Schonhardt v. Berryhill

Filing 12

ORDER re 3 Complaint; Affirming Defendant's Decision to Deny Benefits; signed by Judge Ronald B. Leighton. (DN)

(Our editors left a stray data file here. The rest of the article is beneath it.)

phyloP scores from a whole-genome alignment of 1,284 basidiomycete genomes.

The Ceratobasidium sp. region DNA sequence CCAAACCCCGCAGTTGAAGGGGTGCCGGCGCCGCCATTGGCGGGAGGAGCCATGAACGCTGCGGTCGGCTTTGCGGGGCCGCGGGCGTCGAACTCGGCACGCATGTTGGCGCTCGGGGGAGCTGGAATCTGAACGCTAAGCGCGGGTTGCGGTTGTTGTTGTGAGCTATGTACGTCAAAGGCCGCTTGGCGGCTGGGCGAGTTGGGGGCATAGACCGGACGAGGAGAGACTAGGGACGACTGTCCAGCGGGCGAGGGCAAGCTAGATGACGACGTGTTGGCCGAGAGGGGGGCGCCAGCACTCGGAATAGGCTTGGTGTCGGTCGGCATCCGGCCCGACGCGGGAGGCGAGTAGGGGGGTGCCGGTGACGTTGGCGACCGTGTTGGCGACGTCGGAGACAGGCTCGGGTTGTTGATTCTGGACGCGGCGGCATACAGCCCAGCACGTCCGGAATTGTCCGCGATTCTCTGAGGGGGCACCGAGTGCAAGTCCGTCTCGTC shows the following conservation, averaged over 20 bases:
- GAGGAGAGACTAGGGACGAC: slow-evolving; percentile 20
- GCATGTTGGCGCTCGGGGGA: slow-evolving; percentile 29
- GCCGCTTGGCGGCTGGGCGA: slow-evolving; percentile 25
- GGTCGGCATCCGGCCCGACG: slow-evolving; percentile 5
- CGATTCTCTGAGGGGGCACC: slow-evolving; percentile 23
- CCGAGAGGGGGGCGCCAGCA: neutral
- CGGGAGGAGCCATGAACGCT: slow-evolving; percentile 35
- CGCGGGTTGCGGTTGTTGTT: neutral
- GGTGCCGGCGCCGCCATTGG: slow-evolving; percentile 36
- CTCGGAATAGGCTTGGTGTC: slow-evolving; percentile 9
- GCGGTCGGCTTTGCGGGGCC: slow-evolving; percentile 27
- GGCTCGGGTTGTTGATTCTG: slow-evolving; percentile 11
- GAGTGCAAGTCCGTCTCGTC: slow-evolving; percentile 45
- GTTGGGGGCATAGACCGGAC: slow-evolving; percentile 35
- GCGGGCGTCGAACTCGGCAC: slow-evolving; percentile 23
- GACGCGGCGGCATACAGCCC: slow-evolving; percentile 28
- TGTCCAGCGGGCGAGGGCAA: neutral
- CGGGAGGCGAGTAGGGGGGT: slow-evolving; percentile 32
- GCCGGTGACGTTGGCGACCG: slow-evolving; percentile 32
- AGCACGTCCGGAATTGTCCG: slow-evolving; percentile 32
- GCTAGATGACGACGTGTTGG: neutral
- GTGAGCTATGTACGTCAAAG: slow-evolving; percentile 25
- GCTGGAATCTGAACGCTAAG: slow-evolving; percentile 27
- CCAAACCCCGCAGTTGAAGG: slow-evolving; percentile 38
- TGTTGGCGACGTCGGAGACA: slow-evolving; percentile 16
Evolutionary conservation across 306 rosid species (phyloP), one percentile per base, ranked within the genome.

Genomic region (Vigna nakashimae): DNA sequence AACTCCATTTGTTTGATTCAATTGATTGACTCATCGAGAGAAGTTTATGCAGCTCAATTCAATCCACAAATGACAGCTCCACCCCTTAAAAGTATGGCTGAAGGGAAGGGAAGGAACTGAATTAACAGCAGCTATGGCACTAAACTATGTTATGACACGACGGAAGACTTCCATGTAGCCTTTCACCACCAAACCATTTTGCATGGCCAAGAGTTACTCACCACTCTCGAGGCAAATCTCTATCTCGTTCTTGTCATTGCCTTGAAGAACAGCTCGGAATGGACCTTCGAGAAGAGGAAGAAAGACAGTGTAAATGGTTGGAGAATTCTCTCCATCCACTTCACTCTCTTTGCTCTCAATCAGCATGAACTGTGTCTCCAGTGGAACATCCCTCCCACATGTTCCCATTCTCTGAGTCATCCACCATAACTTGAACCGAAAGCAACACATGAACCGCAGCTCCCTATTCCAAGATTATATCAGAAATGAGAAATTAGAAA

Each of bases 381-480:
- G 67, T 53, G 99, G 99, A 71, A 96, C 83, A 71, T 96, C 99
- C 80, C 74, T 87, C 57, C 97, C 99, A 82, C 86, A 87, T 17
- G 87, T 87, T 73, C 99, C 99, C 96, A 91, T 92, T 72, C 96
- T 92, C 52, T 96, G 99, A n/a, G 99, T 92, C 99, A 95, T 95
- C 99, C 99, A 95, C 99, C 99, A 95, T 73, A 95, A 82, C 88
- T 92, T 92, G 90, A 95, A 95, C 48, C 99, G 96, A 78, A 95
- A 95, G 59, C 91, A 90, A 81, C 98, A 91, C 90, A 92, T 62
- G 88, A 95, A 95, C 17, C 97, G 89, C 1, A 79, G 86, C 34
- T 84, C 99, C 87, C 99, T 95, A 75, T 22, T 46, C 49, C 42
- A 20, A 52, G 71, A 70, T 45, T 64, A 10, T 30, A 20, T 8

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1 2 3 UNITED STATES DISTRICT COURT WESTERN DISTRICT OF WASHINGTON AT TACOMA 4 5 6 STACY SCHONHARDT, Case No. 2:17-cv-00422-RBL 7 Plaintiff, v. 8 9 ORDER AFFIRMING DEFENDANT’S DECISION TO DENY BENEFITS NANCY A. BERRYHILL, Acting Commissioner of Social Security, 10 Defendant. 11 12 THIS MATTER is before the Court on Plaintiff Schonhardt’s Complaint [Dkt. 3] for 13 review of the Social Security Commissioner’s denial of her application for disability insurance 14 15 benefits. Schonhardt suffers from anxiety disorder and depressive disorder. See Dkt. 7, 16 17 Administrative Record 24. She applied for disability insurance benefits in March 2014, alleging 18 she became disabled beginning in June 2007. See AR 22. That application was denied upon 19 20 initial administrative review and on reconsideration. See id. A hearing was held before Administrative Law Judge Stephanie Martz in July 2016. See id. At the hearing, Schonhardt 21 22 23 24 25 26 amended her alleged onset date to October 9, 2011. See id. Schonhardt, represented by a nonattorney representative, appeared and testified at the hearing, as did a vocational expert. See AR 40-78. The ALJ determined Schonhardt not to be disabled. See AR 19-39. The Appeals Council denied Schonhardt’s request for review, making the ALJ’s decision the final decision of the ORDER - 1 1 Commissioner of Social Security. See AR 1-6; 20 C.F.R. § 404.981. In March 2017, Schonhardt 2 filed a complaint in this Court seeking judicial review of the Commissioner’s final decision. See 3 Dkt. 3. 4 Schonhardt argues that the Commissioner’s decision to deny benefits should be reversed 5 and remanded for an immediate award of benefits or for further administrative proceedings 6 7 because the ALJ erred in evaluating the medical evidence in the record and Schonhardt’s 8 testimony, and therefore in finding at step five of the sequential evaluation process that 9 Schonhardt was capable of performing work available in the national economy. 10 11 12 The Commissioner argues that the ALJ did not err in evaluating the medical evidence or Schonhardt’s testimony, so the ALJ’s finding that Schonhardt was not disabled was supported by substantial evidence and should be affirmed. 13 DISCUSSION 14 15 The Commissioner’s determination that a claimant is not disabled must be upheld by the 16 Court if the Commissioner applied the “proper legal standards” and if “substantial evidence in 17 the record as a whole supports” that determination. See Hoffman v. Heckler, 785 F.2d 1423, 1425 18 (9th Cir. 1986); see also Batson v. Comm’r, Soc. Sec. Admin., 359 F.3d 1190, 1193 (9th Cir. 19 20 2004); Carr v. Sullivan, 772 F.Supp. 522, 525 (E.D. Wash. 1991) (“A decision supported by substantial evidence will, nevertheless, be set aside if the proper legal standards were not applied 21 22 23 in weighing the evidence and making the decision.”) (citing Brawner v. Sec’y of Health and Human Services, 839 F.2d 432, 433 (9th Cir. 1987)). 24 Substantial evidence is “such relevant evidence as a reasonable mind might accept as 25 adequate to support a conclusion.” Richardson v. Perales, 402 U.S. 389, 401 (1971) (citation 26 omitted); see also Batson, 359 F.3d at 1193 (“[T]he Commissioner’s findings are upheld if ORDER - 2 1 supported by inferences reasonably drawn from the record.”). “The substantial evidence test 2 requires that the reviewing court determine” whether the Commissioner’s decision is “supported 3 by more than a scintilla of evidence, although less than a preponderance of the evidence is 4 required.” Sorenson v. Weinberger, 514 F.2d 1112, 1119 n.10 (9th Cir. 1975). “If the evidence 5 admits of more than one rational interpretation,” the Commissioner’s decision must be upheld. 6 7 Allen v. Heckler, 749 F.2d 577, 579 (9th Cir. 1984) (“Where there is conflicting evidence 8 sufficient to support either outcome, we must affirm the decision actually made.”) (quoting 9 Rhinehart v. Finch, 438 F.2d 920, 921 (9th Cir. 1971)).1 10 I. 11 12 The Medical Evidence in the Record The ALJ determines credibility and resolves ambiguities and conflicts in the medical evidence. See Reddick v. Chater, 157 F.3d 715, 722 (9th Cir. 1998). Where the medical evidence 13 in the record is not conclusive, “questions of credibility and resolution of conflicts” are solely the 14 15 functions of the ALJ. Sample v. Schweiker, 694 F.2d 639, 642 (9th Cir. 1982). In such cases, “the 16 ALJ’s conclusion must be upheld.” Morgan v. Comm’r, Soc. Sec. Admin., 169 F.3d 595, 601 (9th 17 Cir. 1999). Determining whether inconsistencies in the medical evidence “are material (or are in 18 fact inconsistencies at all) and whether certain factors are relevant to discount” the opinions of 19 20 medical experts “falls within this responsibility.” Id. at 603. // 21 22 1 23 24 25 26 As the Ninth Circuit has further explained: . . . It is immaterial that the evidence in a case would permit a different conclusion than that which the [Commissioner] reached. If the [Commissioner]’s findings are supported by substantial evidence, the courts are required to accept them. It is the function of the [Commissioner], and not the courts to resolve conflicts in the evidence. While the court may not try the case de novo, neither may it abdicate its traditional function of review. It must scrutinize the record as a whole to determine whether the [Commissioner]’s conclusions are rational. If they are . . . they must be upheld. Sorenson, 514 F.2d at 1119 n.10. ORDER - 3 1 In resolving questions of credibility and conflicts in the evidence, an ALJ’s findings 2 “must be supported by specific, cogent reasons.” Reddick, 157 F.3d at 725. The ALJ can do this 3 “by setting out a detailed and thorough summary of the facts and conflicting clinical evidence, 4 stating his interpretation thereof, and making findings.” Id. The ALJ also may draw inferences 5 “logically flowing from the evidence.” Sample, 694 F.2d at 642. Further, the Court may draw 6 7 “specific and legitimate inferences from the ALJ’s opinion.” Magallanes v. Bowen, 881 F.2d 8 747, 755 (9th Cir. 1989). A physician’s opinion “can only be rejected for specific and legitimate 9 reasons that are supported by substantial evidence in the record.” Lester v. Chater, 81 F.3d 821, 10 11 12 830-31 (9th Cir. 1996). A. David Widlan, Ph.D. Schonhardt argues that the ALJ erred by failing to provide a specific and legitimate 13 reason supported by substantial evidence to discount the opinion of examining psychologist 14 15 David Widlan, Ph.D. See Dkt. 9 at 4-12. The Court disagrees. 16 In July 2016, Widlan examined Schonhardt and found that Schonhardt appeared 17 incapable of consistently negotiating routine social stressors or maintaining persistence or pace 18 even within an unstressful and isolated employment setting. See AR 817. The ALJ gave 19 20 Widlan’s opinion little weight because, among other reasons, the opinion was “inconsistent with and lack[ed] support from the medical evidence of record during the relevant period.” See AR 21 22 23 32. An ALJ need not accept a physician’s opinion if that opinion is inadequately supported by clinical findings or “by the record as a whole.” See Batson, 359 F.3d at 1195. Also, physicians’ 24 reports rendered retrospectively must establish that the diagnosis extends back continuously to 25 before the date last insured. See Flaten v. Sec’y, Health & Human Servs., 44 F.3d 1453, 1461-62 26 (9th Cir. 1995). ORDER - 4 1 Here, Widlan stated that the onset of Schonhardt’s disability was no later than October 9, 2 2011. See AR 817. However, the ALJ found that the treatment record from the alleged onset date 3 to the date last insured of December 31, 2012, was inconsistent with the severity of the 4 limitations assessed by Widlan in July 2016. See AR 32. Substantial evidence supports this 5 finding. The ALJ noted that in the relevant 15-month period Schonhardt primarily presented to 6 7 her treatment providers for physical ailments. See AR 30 (citing AR 393-403). Schonhardt 8 suffered a panic attack in October 2011, which she described at the time as occurring about once 9 a year, and she was administered medication and discharged. See AR 348-50. Two weeks later, 10 she presented to her treatment providers with a calm, positive affect and no pressured speech or 11 agitation. See AR 405. Schonhardt reported that taking a full Xanax tablet, rather than a half, was 12 “more effective” for relieving her anxiety symptoms, and her treatment providers increased her 13 dosages. See id. Schonhardt next reported fatigue and trouble sleeping due to anxiety to her 14 15 treatment providers in August 2012. See AR 392. She was prescribed new medication, which she 16 reported improved her anxiety and ability to sleep. See AR 390. The ALJ noted that Schonhardt 17 began to report being more prone to panic attacks and to receive more consistent treatment for 18 her mental health after her date last insured of December 31, 2012. See AR 31. 19 20 Schonhardt argues that any reports of “improvement” must be understood in the context of a claimant’s overall well-being and the cyclical nature of symptoms. See Dkt. 9 at 5-7. 21 22 23 Schonhardt notes that the medical record shows frequent severe panic attacks in late 2013. See id. at 8-9. Schonhardt argues that these attacks were consistent with her mental health symptoms 24 and her functional capacity before the date last insured. See id. However, the ALJ noted that 25 reports in the medical record regarding Schonhardt’s anxiety-related symptoms, rather than 26 appearing in cycles, greatly increased only after the date last insured. See AR 31. Therefore, ORDER - 5 1 substantial evidence supports the ALJ’s finding that treatment notes from the relevant period 2 were inconsistent with Widlan’s opinion that Schonhardt was incapable of negotiating routine 3 social stressors or maintaining persistence or pace in a workplace during that period. 4 B. Vanessa Edrich, M.D. 5 Schonhardt argues that the ALJ erred by failing to provide a specific and legitimate 6 7 8 reason supported by substantial evidence to discount the opinion of treating physician Vanessa Edrich, M.D. See Dkt. 9 at 12-14. The Court disagrees. In May 2016, Edrich completed a medical opinion letter in which she stated that 9 10 Schonhardt’s impairments would cause her to be off-task more than 25% of a workday and to 11 miss work three or more days per month. See AR 620. The ALJ gave Edrich’s opinion little 12 weight because, among other reasons, the opinion “lack[ed] support from specific objective 13 findings in the available medical evidence of record for the alleged period of disability.” See AR 14 15 32. 16 For the same reasons described above, substantial evidence supports the ALJ’s finding 17 that objective medical evidence from the relevant period did not support Edrich’s opinion that 18 Schonhardt would be severely off-task or unable to maintain attendance during that period. See 19 20 supra § I.A. Moreover, Edrich reported in her medical opinion letter that her opinion was based on Schonhardt’s subjective complaints rather than Edrich’s own clinical observations. See AR 21 22 23 620; see also Ghanim v. Colvin, 763 F.3d 1154, 1162 (9th Cir. 2014) (ALJ may discount treating provider’s opinion where opinion is based “to a large extent” on claimant’s self-reports and not 24 on clinical evidence). Therefore, the ALJ did not err in evaluating the medical evidence. 25 // 26 // ORDER - 6 1 2 3 4 II. Schonhardt’s Testimony Schonhardt argues that the ALJ erred by failing to give a clear and convincing reason supported by substantial evidence to discount Schonhardt’s testimony. See Dkt. 9 at 14-17. The Court disagrees. 5 Questions of credibility are solely within the responsibility of the ALJ. See Sample, 694 6 7 F.2d at 642. The Court should not “second-guess” this credibility determination. Allen, 749 F.2d 8 at 580. In addition, the Court may not reverse a credibility determination where that 9 determination is based on contradictory or ambiguous evidence. See id. at 579. That some of the 10 reasons for discrediting a claimant’s testimony should properly be discounted does not render the 11 ALJ’s determination invalid, as long as that determination is supported by substantial evidence. 12 Tonapetyan v. Halter, 242 F.3d 1144, 1148 (9th Cir. 2001). 13 To reject a claimant’s subjective complaints, the ALJ must provide “specific, cogent 14 15 reasons for the disbelief.” Lester, 81 F.3d at 834 (citation omitted). The ALJ “must identify what 16 testimony is not credible and what evidence undermines the claimant’s complaints.” Id.; see also 17 Dodrill v. Shalala, 12 F.3d 915, 918 (9th Cir. 1993). Unless affirmative evidence shows the 18 claimant is malingering, the ALJ’s reasons for rejecting the claimant’s testimony must be “clear 19 20 and convincing.” Lester, 81 F.2d at 834. Schonhardt testified that she had panic attacks about twice a week that resulted in pain, 21 22 23 exhaustion, memory problems, learning problems, and inability to concentrate. See AR 56, 59. Schonhardt stated that she could hardly get out of bed due to these symptoms. See AR 56. The 24 ALJ, “out of an abundance of caution,” assessed Schonhardt with an RFC that included several 25 cognitive and social limitations. See AR 27, 31. However, the ALJ discounted Schonhardt’s 26 statements concerning the intensity and persistence of her symptoms before her date last insured ORDER - 7 1 because the statements were inconsistent with the clinical evidence and Schonhardt’s activities 2 during the relevant period. 3 4 A determination that a claimant’s testimony is “inconsistent with clinical observations” can satisfy the clear and convincing requirement. See Regennitter v. Comm’r, Soc. Sec. Admin., 5 166 F.3d 1294, 1297 (9th Cir. 1998). Also, an ALJ may discount a claimant’s testimony when a 6 7 claimant’s activities contradict her other testimony. See Orn v. Astrue, 495 F.3d 625, 639 (9th 8 Cir. 2007). Here, the ALJ noted that clinical observations during the relevant period found that 9 Schonhardt was cooperative, alert, calm, and oriented, with normal memory. See AR 30 (citing 10 AR 349, 405). The ALJ also noted that Schonhardt’s mental health symptoms were controlled 11 with medication and that Schonhardt did not seek additional treatment for large gaps of time 12 during the relevant period. See AR 30-31; supra § I.A. Finally, the ALJ found Schonhardt’s 13 testimony to be inconsistent with her ability to travel to New Orleans without apparent issue 14 15 16 during the relevant period. See AR 30 (citing AR 404). Therefore, the ALJ provided clear and convincing reasons supported by substantial evidence to discount Schonhardt’s testimony. CONCLUSION 17 18 19 20 Based on the foregoing discussion, the Court hereby finds that the ALJ properly concluded Schonhardt was not disabled. Accordingly, the Commissioner’s decision to deny benefits is AFFIRMED. 21 22 DATED this 4th day of October, 2017. A 23 24 Ronald B. Leighton United States District Judge 25 26 ORDER - 8